FIG. 1 depicts the principals of a confocal optical system. Confocal optics or imaging is used in microscopes to obtain fine lateral and axial resolutions and layer imaging. As shown in FIG. 1, a light beam 10 from a light source, not shown, which may be a laser beam generated from a laser, is directed toward a beam splitter 17. The light beam passes through the beam splitter 17 toward a first objective lens 16. The first lens 16 focuses the light beam 10 onto a reflective surface or focal plane denoted generally by reference number 18.
Light is reflected off of the surface 18 back through the reflective surface of the beam splitter 17. This light is reflected by the beam splitter 17 through a second detector lens 20 spaced from the beam splitter 17 and from a light intensity detector 24. The focused light passes through a pinhole 22 in a member 23 onto the detector 24 which provides an output signal indicative of the detected light intensity.
The distance between the pin hole 22 and the beam splitter 17 is selected such that only substantially all of the light reflected off of the surface 18 will be focused and able to pass through the pinhole 22 to the detector 24. Light reflected off of other planes 1 and 2 spaced at different distances from the second lens 20 will be mostly blocked by the member 23 in which the pinhole 22 is formed.
As shown in FIG. 2A, this confocal optical concept provides a sharp increase in detected light intensity only at a certain surface spacing 18 from the first focusing lens 16. Light reflected off of the other planes 1 and 2 will be mostly blocked by the member 23 thereby providing low detected light intensities from the planes 1 and 2.
Usage of this confocal optical imaging principal enables a light intensity threshold denoted by reference number 32 in FIG. 2A to be established and used as a measurement of the position of the surface 18 from a reference point or plane. When the first lens 16 is moved in a axial direction, the focal plane or surface 18 moves accordingly in the same distance. This provides a means of focusing the beam into a different depth in a sample and thus enables inspecting features in different depths in the sample with great depth discrimination.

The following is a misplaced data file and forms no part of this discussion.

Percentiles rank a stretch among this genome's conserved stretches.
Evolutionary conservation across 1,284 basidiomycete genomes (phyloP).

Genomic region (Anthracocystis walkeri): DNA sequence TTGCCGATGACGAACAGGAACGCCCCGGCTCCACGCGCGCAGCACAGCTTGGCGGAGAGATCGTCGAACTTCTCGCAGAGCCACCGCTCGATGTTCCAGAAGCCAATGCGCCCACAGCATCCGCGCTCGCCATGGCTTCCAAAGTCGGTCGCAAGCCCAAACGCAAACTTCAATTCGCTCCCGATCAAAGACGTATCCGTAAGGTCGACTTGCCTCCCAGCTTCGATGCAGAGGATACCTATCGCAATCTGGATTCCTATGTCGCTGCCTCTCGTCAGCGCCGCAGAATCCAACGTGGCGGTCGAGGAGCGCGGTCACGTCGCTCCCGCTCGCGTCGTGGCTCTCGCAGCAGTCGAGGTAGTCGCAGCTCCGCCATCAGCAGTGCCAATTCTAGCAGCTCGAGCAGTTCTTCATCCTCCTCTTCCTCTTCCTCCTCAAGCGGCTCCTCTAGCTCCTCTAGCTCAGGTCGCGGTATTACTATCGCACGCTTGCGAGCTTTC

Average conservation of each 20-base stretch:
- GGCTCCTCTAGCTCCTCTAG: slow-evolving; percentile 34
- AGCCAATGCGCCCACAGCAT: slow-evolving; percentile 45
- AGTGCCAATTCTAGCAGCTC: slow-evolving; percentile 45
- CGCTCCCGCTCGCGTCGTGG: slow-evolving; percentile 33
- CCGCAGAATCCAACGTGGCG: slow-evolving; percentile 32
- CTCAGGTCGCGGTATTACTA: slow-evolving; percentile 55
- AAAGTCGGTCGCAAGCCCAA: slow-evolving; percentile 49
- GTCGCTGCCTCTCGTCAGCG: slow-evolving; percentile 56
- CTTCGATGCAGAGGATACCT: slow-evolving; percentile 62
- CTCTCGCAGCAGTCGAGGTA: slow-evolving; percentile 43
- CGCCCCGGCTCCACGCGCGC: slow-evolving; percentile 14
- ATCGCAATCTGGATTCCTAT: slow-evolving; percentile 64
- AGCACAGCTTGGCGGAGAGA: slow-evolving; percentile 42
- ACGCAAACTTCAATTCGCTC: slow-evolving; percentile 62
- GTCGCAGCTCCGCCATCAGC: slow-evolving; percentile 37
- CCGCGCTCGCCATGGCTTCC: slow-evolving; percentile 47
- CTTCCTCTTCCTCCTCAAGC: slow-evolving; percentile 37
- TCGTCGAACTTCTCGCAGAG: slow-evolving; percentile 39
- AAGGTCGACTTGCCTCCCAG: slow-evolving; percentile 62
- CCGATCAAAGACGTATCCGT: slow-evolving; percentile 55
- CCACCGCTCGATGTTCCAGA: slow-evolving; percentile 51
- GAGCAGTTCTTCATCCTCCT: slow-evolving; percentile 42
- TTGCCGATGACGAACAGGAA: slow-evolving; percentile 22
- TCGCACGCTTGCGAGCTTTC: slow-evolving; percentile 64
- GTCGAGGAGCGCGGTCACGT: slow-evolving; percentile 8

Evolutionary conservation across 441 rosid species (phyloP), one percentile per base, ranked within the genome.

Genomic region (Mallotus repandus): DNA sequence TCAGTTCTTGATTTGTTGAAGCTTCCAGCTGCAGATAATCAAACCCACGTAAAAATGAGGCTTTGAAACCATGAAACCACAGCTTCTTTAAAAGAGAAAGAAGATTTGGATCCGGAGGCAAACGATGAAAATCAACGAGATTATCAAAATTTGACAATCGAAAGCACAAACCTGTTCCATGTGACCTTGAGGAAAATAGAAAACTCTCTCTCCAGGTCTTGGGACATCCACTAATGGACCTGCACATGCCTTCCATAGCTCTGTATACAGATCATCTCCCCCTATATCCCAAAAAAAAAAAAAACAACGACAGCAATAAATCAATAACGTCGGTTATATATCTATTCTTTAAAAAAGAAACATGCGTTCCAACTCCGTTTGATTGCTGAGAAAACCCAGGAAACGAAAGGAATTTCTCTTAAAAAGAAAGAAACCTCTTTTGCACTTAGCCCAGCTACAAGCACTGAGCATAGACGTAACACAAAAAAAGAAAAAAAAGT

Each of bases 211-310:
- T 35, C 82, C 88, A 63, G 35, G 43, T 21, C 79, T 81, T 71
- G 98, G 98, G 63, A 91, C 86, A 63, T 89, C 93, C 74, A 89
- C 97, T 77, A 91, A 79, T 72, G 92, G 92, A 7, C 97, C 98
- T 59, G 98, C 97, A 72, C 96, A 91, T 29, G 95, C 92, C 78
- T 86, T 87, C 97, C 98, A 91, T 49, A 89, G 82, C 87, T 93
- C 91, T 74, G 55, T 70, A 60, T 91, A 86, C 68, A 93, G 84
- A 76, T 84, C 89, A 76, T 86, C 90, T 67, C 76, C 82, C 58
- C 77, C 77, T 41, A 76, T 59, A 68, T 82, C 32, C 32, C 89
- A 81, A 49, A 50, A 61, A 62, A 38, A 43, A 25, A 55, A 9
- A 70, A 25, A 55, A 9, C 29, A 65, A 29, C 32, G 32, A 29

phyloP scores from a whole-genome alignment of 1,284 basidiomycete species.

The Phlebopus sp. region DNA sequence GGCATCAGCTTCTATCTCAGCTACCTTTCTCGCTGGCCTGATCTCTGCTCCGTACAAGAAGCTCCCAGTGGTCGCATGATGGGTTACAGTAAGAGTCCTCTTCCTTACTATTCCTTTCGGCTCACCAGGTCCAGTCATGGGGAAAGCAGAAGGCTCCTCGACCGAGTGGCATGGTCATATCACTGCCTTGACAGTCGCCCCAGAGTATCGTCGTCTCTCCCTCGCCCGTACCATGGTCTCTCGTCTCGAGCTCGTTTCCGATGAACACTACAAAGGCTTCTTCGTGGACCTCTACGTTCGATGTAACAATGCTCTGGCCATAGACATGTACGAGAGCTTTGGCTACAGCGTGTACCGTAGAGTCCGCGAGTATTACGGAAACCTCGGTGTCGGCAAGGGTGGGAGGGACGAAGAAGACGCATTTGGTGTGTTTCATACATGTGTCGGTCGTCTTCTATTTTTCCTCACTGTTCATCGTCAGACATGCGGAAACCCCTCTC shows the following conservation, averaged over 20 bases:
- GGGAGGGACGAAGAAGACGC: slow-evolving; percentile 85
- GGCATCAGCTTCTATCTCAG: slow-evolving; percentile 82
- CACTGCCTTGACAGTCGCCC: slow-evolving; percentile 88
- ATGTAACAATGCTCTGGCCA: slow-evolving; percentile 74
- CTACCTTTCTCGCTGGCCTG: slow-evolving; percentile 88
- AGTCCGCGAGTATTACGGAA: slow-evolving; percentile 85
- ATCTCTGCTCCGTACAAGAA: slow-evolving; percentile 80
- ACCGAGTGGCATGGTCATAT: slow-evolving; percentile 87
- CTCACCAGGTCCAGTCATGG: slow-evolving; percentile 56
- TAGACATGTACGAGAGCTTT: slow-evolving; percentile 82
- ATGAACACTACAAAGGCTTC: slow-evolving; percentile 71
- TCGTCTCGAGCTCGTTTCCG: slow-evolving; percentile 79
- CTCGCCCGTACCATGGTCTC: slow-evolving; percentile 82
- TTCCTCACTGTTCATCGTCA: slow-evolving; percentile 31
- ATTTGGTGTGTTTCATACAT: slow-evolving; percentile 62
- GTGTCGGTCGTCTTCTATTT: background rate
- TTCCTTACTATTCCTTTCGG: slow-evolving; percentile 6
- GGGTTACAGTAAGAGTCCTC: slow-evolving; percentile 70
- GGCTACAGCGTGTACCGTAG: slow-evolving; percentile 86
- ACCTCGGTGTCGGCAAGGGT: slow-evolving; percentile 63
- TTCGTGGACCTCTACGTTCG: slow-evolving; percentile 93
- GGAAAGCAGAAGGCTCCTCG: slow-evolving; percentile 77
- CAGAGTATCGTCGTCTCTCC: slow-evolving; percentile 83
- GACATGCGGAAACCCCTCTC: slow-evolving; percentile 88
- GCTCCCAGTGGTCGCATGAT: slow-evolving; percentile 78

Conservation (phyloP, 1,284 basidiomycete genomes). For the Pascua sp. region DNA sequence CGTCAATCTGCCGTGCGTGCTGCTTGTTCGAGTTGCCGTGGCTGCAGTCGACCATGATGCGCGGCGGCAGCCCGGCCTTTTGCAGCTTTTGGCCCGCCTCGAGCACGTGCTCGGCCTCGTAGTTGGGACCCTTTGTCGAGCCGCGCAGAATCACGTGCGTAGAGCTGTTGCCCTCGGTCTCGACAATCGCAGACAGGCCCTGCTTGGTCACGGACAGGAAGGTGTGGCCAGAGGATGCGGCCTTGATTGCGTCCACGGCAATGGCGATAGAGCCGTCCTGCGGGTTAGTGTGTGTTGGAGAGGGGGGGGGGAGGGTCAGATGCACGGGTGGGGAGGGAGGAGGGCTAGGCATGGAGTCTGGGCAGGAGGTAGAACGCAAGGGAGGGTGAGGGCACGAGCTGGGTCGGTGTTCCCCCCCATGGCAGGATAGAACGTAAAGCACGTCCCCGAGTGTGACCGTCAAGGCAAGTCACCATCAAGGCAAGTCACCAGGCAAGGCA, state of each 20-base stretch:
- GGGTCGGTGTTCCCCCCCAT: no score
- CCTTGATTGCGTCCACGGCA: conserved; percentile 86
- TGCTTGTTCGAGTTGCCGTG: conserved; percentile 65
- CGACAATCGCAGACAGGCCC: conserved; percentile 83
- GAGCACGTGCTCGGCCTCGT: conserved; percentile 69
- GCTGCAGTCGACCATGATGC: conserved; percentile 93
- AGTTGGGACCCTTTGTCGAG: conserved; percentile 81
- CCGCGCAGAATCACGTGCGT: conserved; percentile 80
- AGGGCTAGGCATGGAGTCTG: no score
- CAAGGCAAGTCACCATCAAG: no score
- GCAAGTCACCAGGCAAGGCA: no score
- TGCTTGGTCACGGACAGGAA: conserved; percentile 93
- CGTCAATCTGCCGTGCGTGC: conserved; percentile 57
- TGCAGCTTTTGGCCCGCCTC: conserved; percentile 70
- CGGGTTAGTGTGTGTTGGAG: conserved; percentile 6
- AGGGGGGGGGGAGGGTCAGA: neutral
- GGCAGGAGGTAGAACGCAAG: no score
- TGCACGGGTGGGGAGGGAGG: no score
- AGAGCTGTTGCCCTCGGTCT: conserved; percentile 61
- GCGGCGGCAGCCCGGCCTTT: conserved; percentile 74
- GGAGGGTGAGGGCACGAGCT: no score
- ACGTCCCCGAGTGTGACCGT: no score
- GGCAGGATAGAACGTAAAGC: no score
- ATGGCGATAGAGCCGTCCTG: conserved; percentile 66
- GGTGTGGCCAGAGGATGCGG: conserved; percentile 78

Another technique for determining confocal position is shown in FIG. 2B. If the optics used to focus the reflected confocal beam onto a detector are dithered or moved in an axial direction with small magnitude, the confocal point oscillates in a small magnitude relative to a pin hole in a spaced filter. This in turn causes oscillation of the received signal at a detector. By measuring the signal changes, the slope of intensity or the derivative of the light intensity I relative to the axial position Z (dI/dZ) can be measured and plotted versus Z, as shown in FIG. 2B. The zero crossing point (dI/dZ=0) shown by reference number 202 in FIG. 2B, corresponds to the peak intensity 26 shown in FIG. 2A and defines the confocal point.
Using the slope 0 crossing point as the threshold to stop further application of the scoring beam 84 when the bottom of the slot 38 reaches the desired depth may have advantages over the threshold approach using threshold 32 shown in FIG. 2A. Because different material have different optical reflectivities, threshold 32 will have different values depending upon the material being scored. Thus, the optical system needs to be calibrated each time a different material is used. However, with the slope 0 crossing technique shown in FIG. 2B, the position of the 0 crossing point (dI/dZ−O) is independent of material optical reflectivity. Thus, no calibration is needed.
In addition to dithering or oscillating the focusing lenses or filters, one can also dither or oscillate the scoring material 42 itself in the Z direction to obtain the desired 0 crossing point.
The above-described confocal imaging principal can be uniquely applied to a laser scoring apparatus and method according to the present invention which is used to score or form a slot 38 of a predetermined depth in a thin flexible sheet or material layer 40 in FIG. 3. By way of example only, the material layer 40 is employed as an outer skin layer of an instrument panel assembly used in an automotive vehicle whereby the slot 38 forms a pre-weakened edge of irregular shape in the outer material layer 40 to be used to form a seamless panel in the instrument panel for passage of an inflating airbag mounted behind the instrument panel skin assembly 42. As used herein, the term “slot” means a continuous or discontinuous recess formed in a sample or material layer as well as a series of discreet apertures or bores formed in the material layer which are spaced apart at small distances to define a preweakened edge.
Although the principals of the present confocal imaging apparatus process apply to an instrument panel assembly having only a single outer layer 40, the present confocal imaging apparatus and process are advantageously employed with a multiple layer instrument panel assembly 42 formed of the outer layer 40 having an exterior surface 44, and one or more support layers, such as a backing layer 46 typically adhesively joined to the opposite surface 48 of the outer skin or material layer 40 and a somewhat rigid substrate 50 typically adhesively joined to the backing layer 46.